Multiculturalism and secularism are two distinct and incompatible ways of managing cultural diversity.

Secularism, on the other hand, stresses universal human rights and values. It gives priority to what unites us, our common humanity. It rejects religious privilege. In public services it refuses to accommodate traits which are mere choices, such as political opinions or religious beliefs — but of course it must and will accommodate more innate characteristics, i.e. objective factors, such as genetics, gender, health status, sexual orientation, etc.

There are other ways of managing cultural diversity. Perhaps the most common (other than the two ways which form the subject of this blog) is the traditional method — or rather methods — of theocracy. These can range all the way from brutally repressive theocracies such as Saudi Arabia which “manages” diversity basically by crushing it, all the way to soft neo-theocracies such as constitutional monarchies which were very repressive in the past but have evolved towards multiculturalism.

It is important to understand that islamists — whom we may also call islamofascists — favour the most draconian form of theocracy possible wherever they hold sufficient power, but pretend to support multiculturalism — or rather they use it as a tool to advance their cause — in countries where their power is not yet sufficient, deceitfully employing the language of “rights” and “freedom of religion” in order to accumulate what are in reality religious privileges. The multicultis are the dupes of the islamists, as the example of the niqab amply illustrates.

Many secularists have written extensively about multiculturalism. (Read a few articles by Maryam Namazie for example.) Its inherent dangers have been discussed and documented for years now. Anyone who still refuses to understand is being wilfully ignorant.

The important distinction between cultural diversity and multiculturalism is often deliberately blurred in order to justify vilifying anyone who criticizes the latter.

The history of formalized multiculturalism in Canada goes back nearly half a century. The government of P. E. Trudeau declared in 1971 that Canada would adopt it as policy. In 1982 it was recognized in the Canadian Charter of Rights and Freedoms and finally the Canadian Multiculturalism Act was enacted by the government of B. Mulroney. But what many Canadians forget, or are too young to remember, is that just before that process began, the terms “bilingualism” and “biculturalism” were on everyone’s lips in political discussions. In 1963, the L. B. Pearson government established the Royal Commission on Bilingualism and Biculturalism to inquire into the situation of Canada’s two founding cultures, the English and French. But within a few years, the term “biculturalism” had practically disappeared, having been supplanted by multiculturalism. It certainly looked like the recognition of a multiplicity of cultures had been engineered in order to drown the less dominant of the two founding partners in a sea of competing cultures.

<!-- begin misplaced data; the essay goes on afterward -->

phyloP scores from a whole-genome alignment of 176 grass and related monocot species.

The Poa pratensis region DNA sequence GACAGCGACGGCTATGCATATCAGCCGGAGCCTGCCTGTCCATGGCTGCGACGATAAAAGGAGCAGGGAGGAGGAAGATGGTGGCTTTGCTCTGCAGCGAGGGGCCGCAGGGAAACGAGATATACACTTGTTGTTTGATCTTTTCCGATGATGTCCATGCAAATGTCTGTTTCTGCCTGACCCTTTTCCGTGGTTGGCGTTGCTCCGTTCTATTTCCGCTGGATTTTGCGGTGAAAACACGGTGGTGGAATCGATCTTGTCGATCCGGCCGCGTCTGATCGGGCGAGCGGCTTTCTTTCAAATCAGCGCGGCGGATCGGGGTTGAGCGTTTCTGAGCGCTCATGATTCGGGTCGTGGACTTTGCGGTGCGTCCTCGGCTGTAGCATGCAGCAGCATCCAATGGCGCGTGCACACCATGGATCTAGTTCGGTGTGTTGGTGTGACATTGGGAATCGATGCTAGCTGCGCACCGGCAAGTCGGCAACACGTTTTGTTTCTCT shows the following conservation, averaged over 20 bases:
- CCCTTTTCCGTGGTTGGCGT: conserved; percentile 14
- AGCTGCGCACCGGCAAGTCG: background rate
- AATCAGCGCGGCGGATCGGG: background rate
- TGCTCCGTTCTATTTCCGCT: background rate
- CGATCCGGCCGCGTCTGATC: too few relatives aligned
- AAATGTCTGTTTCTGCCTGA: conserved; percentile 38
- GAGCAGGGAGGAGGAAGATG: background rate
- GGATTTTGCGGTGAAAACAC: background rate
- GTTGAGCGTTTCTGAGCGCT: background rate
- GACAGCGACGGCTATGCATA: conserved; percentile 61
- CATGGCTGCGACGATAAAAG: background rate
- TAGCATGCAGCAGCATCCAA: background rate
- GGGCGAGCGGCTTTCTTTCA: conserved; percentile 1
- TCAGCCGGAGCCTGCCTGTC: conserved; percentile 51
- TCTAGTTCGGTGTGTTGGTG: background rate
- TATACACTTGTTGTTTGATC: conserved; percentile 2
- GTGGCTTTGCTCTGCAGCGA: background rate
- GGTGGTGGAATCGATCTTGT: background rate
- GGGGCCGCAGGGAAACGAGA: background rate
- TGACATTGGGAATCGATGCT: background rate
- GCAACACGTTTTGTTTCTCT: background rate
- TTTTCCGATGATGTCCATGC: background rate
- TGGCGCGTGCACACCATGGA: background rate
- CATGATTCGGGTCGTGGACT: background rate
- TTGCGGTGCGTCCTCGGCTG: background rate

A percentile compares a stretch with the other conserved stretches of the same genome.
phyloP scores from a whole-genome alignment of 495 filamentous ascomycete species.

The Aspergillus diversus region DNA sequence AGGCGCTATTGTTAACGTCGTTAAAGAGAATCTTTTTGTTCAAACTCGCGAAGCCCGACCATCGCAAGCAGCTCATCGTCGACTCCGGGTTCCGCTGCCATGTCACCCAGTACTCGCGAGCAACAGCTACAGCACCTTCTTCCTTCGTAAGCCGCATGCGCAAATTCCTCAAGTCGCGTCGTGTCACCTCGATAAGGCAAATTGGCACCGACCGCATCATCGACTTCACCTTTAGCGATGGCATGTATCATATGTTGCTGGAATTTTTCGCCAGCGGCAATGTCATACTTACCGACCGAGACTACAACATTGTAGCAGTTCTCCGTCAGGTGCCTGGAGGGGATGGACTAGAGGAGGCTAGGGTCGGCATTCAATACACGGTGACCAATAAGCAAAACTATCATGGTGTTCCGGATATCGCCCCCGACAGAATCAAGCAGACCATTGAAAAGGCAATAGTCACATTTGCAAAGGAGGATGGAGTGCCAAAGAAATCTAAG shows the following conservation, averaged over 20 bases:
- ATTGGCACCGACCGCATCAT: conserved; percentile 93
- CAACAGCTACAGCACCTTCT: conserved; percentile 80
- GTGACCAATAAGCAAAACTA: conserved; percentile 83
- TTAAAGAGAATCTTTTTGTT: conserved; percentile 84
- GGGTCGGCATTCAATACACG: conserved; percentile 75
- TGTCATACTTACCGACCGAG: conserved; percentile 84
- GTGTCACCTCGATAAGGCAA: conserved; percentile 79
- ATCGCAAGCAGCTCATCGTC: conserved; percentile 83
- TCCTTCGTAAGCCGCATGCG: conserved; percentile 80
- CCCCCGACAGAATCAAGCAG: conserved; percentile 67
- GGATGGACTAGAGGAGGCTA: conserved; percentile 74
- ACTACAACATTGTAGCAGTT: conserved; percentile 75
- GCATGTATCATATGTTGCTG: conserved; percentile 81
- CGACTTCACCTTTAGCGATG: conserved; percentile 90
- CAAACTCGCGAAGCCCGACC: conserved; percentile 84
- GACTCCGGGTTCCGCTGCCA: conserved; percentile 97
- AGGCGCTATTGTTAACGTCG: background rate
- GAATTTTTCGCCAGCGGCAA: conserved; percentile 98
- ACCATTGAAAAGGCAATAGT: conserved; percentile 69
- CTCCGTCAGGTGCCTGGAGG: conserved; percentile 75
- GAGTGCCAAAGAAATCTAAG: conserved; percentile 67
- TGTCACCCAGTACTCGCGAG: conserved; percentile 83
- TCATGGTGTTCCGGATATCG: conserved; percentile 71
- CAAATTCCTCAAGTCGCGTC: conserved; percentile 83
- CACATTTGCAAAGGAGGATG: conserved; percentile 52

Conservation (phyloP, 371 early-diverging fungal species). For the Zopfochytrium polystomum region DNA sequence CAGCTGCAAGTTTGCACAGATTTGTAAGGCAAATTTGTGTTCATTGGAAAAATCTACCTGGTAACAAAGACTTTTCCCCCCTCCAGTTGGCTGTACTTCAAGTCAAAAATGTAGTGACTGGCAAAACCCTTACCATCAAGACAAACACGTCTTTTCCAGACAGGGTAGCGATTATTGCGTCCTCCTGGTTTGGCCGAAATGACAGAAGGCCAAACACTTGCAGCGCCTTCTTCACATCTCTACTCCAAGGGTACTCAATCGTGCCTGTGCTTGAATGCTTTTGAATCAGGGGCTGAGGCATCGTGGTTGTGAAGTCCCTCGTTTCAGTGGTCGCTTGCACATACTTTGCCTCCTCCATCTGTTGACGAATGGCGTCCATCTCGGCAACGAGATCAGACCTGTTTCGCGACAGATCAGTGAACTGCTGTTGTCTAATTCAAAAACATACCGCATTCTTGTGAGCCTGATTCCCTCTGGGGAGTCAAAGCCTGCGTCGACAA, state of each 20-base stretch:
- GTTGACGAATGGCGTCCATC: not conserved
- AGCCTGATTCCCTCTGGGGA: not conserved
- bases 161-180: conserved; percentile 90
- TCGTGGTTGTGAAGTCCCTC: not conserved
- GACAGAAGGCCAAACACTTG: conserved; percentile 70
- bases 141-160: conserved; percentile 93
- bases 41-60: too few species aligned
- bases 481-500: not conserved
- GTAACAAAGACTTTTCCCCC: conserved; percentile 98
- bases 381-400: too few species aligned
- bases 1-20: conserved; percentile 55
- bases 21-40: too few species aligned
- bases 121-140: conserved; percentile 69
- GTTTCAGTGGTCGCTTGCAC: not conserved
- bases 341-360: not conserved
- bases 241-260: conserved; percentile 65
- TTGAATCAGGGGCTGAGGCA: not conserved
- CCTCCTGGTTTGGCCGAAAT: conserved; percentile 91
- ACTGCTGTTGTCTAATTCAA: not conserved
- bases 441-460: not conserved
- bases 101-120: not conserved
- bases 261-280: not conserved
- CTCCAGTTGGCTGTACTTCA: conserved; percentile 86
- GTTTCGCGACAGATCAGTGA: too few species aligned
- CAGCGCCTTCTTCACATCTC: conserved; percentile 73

In 2014, the Quebec Charter of Secularism, one of the best pieces of secular legislation ever proposed in any jurisdiction in Canada, was defeated by an alliance of multiculturalists and islamists. I am not talking about any formal, organizational alliance, but rather a simple convergence of interests and propaganda. Both groups engaged in specious accusations of “racism,” “xenophobia,” “intolerance” or “islamophobia” whenever they encountered opposition. During the Charter fiasco, the overriding tone of Charter opponents, especially outside Quebec, and a favourite strategy of both multicultis and islamists, was a fanatical hatred of Quebec nationalism. This strategy served to distract from the real issue, which of course was secularism.

The main ideological weapon of anti-secularists today is multiculturalism.

And that is the dirty little secret about multiculturalism, or at least its particularly noxious Canadian variant: it is a weapon very frequently used to “bash” (figuratively speaking, of course) Quebec and Quebeckers. Multiculturalism is very popular — so much so as to be a sacred cow — in Canada outside Quebec, but much less popular inside Quebec where secularism enjoys greater popular support. As multicultis typically flatter themselves about how non-racist and tolerant they claim to be (because they fail to understand that multiculturalism is not a solution for racism but rather a close cousin of it), they easily slip into a habit of denigrating Quebec secularists for their “intolerance,” etc. The important distinction between cultural diversity and multiculturalism is often deliberately blurred in order to justify vilifying anyone who criticizes the latter. In other words, multiculturalism has become a vehicle for ethnic bigotry directed against French-speaking Quebeckers. If there were ever any doubt about this, it was completely erased by the obnoxious behaviour of multicultis during the Charter debacle.

Multiculturalism is not only incompatible with secularism. Multiculturalism is the principal expression of anti-secularism in the 21st century. The main ideological weapon of anti-secularists today is multiculturalism. And it is, unfortunately, the dominant ideology in Canada.


Next blog: “Thoughts on the Niqab

The Myth of Religious Obligations

2015-07-03

There is no such thing as a religious “obligation” because religious belief is not an innate characteristic.